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Cool gadgets and hot tech that will shine at CES 2013

PCWorld Staff | Jan. 4, 2013
With less than a week to go before this year's International CES Show in Las Vegas commences, it's unclear which new products will generate the most buzz among attendees of the massive trade show. However, Ultra HDTVs, Windows 8 tablets, smart appliances, and smartphone apps figure to fight for center stage.

TV time

This year's highest-end television sets are likely to offer amazing image quality, but will you be able to afford the best of the best? Ultra HD (or "4K," as it's also known) and OLED sets will be more readily available in stores this year--and from what we've seen out of both technologies, they'll put your average 1080p LED or plasma set to shame.

But even though you will theoretically be able to buy these future-of-TV sets in the coming year, they'll be far too expensive for most consumers to afford, on the order of $8000 to $10,000 a pop.

OLED displays were a major attraction at last year's CES; and the first OLED sets were supposed to be in stores by the end of 2012. That didn't happen, though, as the 55-inch LG and Samsung OLED prototype displays that we saw on the show floor last year were delayed. Now the first OLED wave is set to hit U.S. shores this year. LG's first-generation OLED TV is available for preordering, and next week's CES will surely provide plentiful details about Samsung's first OLED offering.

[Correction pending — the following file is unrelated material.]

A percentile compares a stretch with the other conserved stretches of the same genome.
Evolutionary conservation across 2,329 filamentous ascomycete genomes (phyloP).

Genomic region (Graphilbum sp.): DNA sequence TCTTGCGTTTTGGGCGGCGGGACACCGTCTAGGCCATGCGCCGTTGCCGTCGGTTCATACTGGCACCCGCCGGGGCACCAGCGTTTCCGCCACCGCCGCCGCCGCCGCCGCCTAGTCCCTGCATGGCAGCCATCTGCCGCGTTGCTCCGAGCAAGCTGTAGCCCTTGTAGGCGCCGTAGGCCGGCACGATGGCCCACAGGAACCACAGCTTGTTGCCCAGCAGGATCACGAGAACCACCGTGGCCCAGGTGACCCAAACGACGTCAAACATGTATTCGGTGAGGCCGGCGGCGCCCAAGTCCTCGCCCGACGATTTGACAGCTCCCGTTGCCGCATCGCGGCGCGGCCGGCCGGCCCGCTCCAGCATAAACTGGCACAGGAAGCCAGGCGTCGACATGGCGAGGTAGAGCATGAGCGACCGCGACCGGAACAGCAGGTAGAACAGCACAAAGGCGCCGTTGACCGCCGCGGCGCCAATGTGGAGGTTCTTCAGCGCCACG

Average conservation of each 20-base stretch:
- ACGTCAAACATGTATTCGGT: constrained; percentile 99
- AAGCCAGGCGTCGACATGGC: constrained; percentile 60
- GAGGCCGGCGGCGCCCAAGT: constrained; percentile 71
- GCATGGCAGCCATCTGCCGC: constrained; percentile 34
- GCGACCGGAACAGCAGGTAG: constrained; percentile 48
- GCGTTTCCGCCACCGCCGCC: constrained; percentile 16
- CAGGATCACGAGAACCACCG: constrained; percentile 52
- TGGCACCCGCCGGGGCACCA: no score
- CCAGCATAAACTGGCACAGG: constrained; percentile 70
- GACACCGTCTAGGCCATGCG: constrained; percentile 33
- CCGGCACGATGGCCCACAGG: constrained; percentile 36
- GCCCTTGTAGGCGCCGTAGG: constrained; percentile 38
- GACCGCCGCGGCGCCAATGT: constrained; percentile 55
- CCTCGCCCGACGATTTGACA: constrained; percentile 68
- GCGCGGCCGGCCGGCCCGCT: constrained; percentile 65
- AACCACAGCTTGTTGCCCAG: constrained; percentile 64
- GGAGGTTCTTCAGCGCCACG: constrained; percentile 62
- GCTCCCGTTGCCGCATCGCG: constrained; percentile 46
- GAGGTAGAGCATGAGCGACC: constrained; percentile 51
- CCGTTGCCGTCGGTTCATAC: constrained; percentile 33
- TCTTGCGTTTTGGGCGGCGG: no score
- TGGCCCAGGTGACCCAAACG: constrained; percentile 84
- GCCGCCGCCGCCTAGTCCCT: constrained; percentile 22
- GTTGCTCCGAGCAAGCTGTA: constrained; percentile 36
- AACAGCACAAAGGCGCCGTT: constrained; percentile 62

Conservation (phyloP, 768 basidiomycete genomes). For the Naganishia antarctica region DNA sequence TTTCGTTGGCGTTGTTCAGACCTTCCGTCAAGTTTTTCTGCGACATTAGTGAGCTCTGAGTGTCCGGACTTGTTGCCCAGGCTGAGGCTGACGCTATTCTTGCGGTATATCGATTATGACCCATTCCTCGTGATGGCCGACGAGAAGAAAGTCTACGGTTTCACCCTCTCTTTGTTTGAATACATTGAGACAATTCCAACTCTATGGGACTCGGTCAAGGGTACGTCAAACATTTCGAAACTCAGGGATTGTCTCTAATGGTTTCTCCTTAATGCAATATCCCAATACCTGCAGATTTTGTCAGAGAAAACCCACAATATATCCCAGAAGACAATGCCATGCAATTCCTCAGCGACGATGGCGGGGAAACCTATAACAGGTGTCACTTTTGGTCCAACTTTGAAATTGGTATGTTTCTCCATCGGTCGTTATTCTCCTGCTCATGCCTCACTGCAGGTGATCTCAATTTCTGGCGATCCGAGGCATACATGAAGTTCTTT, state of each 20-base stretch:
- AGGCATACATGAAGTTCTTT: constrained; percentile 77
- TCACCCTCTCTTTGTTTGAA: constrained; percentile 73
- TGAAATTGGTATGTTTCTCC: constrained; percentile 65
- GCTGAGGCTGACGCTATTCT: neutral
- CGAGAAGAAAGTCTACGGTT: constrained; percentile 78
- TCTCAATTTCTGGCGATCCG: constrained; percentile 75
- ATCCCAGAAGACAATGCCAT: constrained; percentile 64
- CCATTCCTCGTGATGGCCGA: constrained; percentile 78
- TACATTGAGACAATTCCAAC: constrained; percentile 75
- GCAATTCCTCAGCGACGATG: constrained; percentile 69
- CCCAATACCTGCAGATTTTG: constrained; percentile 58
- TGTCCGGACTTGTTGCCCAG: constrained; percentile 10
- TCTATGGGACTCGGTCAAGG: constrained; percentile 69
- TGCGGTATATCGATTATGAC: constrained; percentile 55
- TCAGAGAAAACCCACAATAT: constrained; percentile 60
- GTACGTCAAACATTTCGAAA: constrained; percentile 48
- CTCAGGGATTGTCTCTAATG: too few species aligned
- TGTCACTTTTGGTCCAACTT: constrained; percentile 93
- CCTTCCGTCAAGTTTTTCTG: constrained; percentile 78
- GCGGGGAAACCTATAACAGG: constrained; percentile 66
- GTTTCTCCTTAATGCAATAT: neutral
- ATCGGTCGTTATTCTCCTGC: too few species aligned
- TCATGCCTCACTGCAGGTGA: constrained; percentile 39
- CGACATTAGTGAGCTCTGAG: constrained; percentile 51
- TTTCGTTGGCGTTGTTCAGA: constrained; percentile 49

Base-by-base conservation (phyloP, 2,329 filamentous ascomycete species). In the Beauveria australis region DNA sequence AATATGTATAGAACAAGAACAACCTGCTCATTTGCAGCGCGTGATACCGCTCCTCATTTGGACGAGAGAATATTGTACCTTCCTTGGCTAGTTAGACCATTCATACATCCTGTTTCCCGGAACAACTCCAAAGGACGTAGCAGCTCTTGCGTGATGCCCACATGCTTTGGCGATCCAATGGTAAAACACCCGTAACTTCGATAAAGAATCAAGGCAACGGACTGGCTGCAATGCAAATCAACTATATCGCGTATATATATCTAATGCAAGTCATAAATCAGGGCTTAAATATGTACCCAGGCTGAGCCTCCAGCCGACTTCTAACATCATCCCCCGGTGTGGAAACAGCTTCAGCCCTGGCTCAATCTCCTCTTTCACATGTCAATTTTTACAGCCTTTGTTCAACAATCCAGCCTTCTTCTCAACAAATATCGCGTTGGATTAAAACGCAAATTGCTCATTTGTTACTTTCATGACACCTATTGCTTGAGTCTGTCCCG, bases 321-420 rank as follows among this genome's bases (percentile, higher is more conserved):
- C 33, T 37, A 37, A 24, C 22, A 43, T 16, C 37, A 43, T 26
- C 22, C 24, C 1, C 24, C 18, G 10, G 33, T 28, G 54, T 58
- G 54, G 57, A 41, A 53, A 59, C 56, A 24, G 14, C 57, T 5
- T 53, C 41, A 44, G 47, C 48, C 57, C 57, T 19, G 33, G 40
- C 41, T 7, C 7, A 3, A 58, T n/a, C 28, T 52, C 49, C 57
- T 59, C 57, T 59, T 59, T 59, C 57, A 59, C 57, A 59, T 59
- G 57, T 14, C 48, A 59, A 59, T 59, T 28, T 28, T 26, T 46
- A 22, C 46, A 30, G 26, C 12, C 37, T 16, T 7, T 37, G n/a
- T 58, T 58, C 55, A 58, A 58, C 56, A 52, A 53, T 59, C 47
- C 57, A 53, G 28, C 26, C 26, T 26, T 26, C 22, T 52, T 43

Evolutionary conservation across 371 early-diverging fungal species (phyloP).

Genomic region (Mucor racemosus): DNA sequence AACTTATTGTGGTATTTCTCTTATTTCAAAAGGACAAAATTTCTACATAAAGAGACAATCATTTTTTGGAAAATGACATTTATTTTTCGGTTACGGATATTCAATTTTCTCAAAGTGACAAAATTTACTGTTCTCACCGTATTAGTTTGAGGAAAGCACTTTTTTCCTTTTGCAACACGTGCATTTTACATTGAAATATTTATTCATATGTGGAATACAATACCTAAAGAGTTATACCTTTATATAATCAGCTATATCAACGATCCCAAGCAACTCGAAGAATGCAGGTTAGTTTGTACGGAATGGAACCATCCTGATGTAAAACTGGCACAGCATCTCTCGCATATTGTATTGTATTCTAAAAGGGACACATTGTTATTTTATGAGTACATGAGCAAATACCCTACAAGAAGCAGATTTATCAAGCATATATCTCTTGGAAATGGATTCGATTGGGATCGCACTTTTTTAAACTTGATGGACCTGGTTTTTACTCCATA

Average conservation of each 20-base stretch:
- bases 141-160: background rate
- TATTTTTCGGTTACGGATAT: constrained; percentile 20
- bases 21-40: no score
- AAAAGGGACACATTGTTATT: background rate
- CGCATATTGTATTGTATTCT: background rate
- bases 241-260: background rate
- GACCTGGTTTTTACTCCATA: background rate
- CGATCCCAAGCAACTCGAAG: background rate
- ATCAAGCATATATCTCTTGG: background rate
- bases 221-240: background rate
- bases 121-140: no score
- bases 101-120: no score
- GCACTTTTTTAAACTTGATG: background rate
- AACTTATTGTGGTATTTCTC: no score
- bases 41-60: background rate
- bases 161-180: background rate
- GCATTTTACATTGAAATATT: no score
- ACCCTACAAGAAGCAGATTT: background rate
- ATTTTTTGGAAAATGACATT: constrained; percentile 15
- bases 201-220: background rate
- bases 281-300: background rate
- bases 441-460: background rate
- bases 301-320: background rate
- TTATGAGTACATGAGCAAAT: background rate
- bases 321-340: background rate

LG has announced an 84-inch 4K set that it will display at CES, and in late 2012 Sony announced its first 4K set--another 84-incher with a hard drive preloaded with a few 4K movies. We're likely to witness big-screen 4K HDTV announcements from Sharp and Samsung at the show.

At those steep prices, most show attendees will limit themselves to window shopping when it comes to top-of-the-line televisions. However, the rise of 4K and OLED may make excellent plasmas, edge-lit LED sets, and even full-array LED HDTVs more affordable, too.

Sounding off

Thanks to their compatibility with computers, smartphones, and tablets, Bluetooth speakers continue to gain popularity despite their indifferent quality when compared to Wi-Fi, AirPlay, and direct-connect speakers. We expect to see many Bluetooth speakers at CES, and indeed some new models have appeared in advance of the show.

In home theater, look for more soundbars and fewer surround-sound A/V receivers to appear at CES. In addition, simple improvements to the built-in speakers on HDTVs seem to be gaining steam. Definitive Technology, GoldenEar Technology, and Philips have all received CES Innovation awards this year for soundbar-type home theater audio systems, and we've seen previews of similar products that will debut in Vegas.


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